Editor’s note: This post is a Care2 favorite. It was originally published on January 8, 2012. Enjoy!
Written by Carolyn Craig of California
It was close to midnight when my pager sounded, a call from the night caregiver of a senior care facility our hospice serves. As the on-call night nurse, it was my responsibility to respond to after-hours emergencies. The thoughtful and able caregiver described breathing problems for one of her charges. Could I come? Of course, I told her, and was quickly on my way. It was a chilly late October night so I pulled on a warm fleece jacket with deep, zippered pockets before heading out the door.
After attending to my patient and feeling assured that her symptoms were under control, I headed back to the nurses’ station. Suddenly, a series of loud piercing wails filled the air. Since frightened human beings can make amazingly shrill sounds, I assumed one of the elderly residents must be having a nightmare. ”Is that one of our hospice patients?” I asked.
“No,” the caregiver replied. “It’s a baby kitty. Our administrator found her in the parking lot today. She won’t eat.”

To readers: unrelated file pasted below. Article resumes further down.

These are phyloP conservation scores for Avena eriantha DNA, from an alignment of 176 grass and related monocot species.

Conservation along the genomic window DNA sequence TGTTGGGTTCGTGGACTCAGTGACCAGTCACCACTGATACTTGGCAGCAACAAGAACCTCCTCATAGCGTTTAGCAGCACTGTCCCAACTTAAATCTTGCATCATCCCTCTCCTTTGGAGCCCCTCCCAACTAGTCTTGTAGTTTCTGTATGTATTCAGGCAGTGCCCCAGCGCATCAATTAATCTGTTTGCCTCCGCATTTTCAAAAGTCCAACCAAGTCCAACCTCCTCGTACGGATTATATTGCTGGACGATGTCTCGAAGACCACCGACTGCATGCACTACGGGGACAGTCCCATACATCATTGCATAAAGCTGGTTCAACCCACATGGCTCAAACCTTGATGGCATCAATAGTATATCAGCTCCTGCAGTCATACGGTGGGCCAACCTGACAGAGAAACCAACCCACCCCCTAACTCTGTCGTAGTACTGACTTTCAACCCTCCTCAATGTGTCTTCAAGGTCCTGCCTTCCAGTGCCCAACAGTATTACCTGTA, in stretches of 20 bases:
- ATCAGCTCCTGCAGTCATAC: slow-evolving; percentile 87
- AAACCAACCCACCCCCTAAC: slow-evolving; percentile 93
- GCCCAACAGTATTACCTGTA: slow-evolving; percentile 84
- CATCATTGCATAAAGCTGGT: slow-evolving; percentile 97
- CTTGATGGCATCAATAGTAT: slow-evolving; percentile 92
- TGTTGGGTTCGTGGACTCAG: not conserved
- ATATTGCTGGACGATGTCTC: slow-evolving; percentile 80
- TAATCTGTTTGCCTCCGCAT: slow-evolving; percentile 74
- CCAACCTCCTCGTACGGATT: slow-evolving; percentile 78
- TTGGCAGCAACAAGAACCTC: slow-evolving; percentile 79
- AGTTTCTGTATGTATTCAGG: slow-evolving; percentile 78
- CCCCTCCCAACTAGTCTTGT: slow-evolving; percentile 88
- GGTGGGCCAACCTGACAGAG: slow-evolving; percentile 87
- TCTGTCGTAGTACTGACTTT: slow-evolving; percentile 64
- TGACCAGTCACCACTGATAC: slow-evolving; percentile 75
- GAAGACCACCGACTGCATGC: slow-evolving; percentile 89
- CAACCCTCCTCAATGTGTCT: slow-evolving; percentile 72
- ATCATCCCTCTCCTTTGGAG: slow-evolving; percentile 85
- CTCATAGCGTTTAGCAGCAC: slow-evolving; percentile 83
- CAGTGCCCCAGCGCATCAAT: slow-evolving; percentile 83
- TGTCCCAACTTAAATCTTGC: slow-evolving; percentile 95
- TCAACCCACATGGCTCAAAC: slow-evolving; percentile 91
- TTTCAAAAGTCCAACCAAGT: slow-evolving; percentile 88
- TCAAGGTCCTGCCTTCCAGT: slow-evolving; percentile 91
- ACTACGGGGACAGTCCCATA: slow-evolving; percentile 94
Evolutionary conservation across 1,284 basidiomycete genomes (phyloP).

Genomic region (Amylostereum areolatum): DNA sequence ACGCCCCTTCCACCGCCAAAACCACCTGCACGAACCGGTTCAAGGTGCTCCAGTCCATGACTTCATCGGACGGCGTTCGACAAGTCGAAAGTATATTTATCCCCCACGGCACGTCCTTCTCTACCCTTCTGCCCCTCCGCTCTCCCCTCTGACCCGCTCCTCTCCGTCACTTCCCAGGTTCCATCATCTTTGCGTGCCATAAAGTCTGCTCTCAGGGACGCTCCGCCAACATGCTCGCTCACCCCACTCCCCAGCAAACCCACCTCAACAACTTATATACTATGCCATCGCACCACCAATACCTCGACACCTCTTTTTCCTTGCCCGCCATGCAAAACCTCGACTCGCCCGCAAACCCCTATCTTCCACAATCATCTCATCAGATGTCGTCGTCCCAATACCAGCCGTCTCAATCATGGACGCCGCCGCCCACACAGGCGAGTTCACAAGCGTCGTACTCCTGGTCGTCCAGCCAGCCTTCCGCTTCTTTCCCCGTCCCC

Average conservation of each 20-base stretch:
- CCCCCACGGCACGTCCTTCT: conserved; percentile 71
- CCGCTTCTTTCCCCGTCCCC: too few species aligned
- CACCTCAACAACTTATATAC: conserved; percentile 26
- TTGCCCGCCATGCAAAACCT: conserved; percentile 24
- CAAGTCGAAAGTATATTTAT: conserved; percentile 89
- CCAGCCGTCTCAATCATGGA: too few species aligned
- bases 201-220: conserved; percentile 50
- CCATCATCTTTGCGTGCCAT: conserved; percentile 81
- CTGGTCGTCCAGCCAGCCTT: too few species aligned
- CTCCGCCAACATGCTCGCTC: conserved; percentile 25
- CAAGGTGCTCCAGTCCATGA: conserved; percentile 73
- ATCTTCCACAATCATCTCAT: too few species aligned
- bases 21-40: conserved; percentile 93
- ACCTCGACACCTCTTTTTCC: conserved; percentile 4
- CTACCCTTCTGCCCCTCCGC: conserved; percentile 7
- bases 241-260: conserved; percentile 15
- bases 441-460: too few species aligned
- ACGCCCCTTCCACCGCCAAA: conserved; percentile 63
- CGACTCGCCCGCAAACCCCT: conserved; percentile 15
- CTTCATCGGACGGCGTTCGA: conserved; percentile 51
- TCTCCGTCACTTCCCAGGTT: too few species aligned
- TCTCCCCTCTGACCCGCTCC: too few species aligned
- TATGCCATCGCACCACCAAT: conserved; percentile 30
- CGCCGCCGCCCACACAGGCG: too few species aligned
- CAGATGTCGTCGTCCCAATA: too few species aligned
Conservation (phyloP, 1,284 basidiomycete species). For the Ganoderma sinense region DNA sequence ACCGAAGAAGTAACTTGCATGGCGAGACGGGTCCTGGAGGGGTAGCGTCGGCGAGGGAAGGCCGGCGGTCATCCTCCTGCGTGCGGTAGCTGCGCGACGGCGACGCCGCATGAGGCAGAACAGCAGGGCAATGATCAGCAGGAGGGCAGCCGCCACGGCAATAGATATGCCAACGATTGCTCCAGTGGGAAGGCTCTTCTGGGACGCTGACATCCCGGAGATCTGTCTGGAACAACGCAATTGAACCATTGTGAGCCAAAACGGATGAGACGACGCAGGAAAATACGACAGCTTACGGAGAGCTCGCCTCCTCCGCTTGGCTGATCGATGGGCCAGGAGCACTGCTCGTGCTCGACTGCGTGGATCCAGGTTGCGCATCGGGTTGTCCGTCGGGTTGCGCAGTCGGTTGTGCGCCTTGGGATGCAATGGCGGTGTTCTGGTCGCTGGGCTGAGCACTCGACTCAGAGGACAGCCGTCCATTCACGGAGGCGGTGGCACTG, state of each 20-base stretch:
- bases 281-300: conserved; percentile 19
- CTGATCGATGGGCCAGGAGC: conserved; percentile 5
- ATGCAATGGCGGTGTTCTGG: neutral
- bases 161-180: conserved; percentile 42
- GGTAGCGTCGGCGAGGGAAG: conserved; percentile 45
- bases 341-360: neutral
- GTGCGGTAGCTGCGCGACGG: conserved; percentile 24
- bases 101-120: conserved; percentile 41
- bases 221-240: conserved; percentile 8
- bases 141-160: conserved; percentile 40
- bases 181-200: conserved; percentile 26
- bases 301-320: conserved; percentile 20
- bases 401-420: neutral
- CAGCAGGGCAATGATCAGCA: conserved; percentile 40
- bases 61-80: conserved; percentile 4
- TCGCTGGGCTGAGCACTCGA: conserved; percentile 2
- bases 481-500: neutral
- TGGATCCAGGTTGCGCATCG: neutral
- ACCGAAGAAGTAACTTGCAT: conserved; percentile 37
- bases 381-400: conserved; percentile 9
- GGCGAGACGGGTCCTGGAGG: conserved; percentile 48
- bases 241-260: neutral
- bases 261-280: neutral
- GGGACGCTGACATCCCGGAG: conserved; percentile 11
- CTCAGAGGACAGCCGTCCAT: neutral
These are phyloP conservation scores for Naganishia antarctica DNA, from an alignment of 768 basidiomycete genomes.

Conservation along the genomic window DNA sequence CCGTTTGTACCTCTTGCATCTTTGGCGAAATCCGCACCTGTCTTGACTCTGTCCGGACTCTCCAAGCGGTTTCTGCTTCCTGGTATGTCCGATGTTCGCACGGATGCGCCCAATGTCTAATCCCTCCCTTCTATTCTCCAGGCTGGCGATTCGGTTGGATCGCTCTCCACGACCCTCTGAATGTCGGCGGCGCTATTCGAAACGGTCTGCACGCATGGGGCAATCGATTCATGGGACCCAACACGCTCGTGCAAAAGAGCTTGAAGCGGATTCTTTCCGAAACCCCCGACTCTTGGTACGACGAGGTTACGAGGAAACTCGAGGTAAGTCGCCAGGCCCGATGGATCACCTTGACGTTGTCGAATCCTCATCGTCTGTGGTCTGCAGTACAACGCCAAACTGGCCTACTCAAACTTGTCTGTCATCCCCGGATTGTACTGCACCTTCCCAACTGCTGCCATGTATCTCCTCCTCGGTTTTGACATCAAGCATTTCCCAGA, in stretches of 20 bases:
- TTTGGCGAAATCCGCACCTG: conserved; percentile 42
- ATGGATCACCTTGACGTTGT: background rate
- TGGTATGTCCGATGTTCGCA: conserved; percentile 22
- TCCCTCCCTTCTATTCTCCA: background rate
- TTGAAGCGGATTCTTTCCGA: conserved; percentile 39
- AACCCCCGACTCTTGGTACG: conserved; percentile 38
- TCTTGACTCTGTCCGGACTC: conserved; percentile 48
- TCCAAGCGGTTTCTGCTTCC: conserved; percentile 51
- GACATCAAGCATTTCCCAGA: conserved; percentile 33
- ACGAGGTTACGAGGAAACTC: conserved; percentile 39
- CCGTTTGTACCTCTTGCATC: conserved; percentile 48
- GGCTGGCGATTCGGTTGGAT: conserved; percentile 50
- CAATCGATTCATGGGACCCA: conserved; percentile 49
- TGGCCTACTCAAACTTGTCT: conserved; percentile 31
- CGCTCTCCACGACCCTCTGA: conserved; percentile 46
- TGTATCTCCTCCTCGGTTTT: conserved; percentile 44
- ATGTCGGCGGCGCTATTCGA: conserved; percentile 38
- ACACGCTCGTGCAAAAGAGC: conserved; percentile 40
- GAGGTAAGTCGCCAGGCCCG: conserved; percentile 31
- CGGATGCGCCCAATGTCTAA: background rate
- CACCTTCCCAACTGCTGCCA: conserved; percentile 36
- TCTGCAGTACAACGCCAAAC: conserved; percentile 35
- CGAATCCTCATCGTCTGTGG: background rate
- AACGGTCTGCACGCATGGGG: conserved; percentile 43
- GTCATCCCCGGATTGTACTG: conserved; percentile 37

When I looked at her, my heart nearly broke…
My 21-year-old cat Lazarus had died three weeks earlier and I was grieving. Although I had resolved not to get another cat for at least a year, I found myself asking to see the kitten. What could it hurt just to see her? When I looked at her, my heart nearly broke. Huddled in a corner was a tiny, dirty, pitiful kitten. Although her eyes were clouded over and she appeared to be partially blind, she darted away as I approached, shrieking the whole time. The staff had carefully put out food and something for her to drink but she didn’t know how to eat since she was too young to have been weaned from her mother. The administrator had found her hiding in a pile of leaves outside the facility with just her ears peeking out and had taken her inside for warmth.
As I left, a tiny bundle was nestled inside one of my fleece pockets. That night she got a warm bath to bring up her body temperature and for the next 3 or 4 days I fed her with a dropper since she was too weak to eat. Her tiny tail was broken in 3 places, she weighed only a pound and she had abrasions on her face. She has since thrived and today that tiny kitten I named Sheila is a beautiful, healthy, intelligent one-year-old. Her sight is completely restored.
I’m so grateful to the kind staff at the senior facility for rescuing her and trusting me to take care of her. People tell me she’s a lucky cat to have found me but I disagree. “I’m the lucky one,” I tell them. “She helped my heart to heal. Sheila is a prize.”
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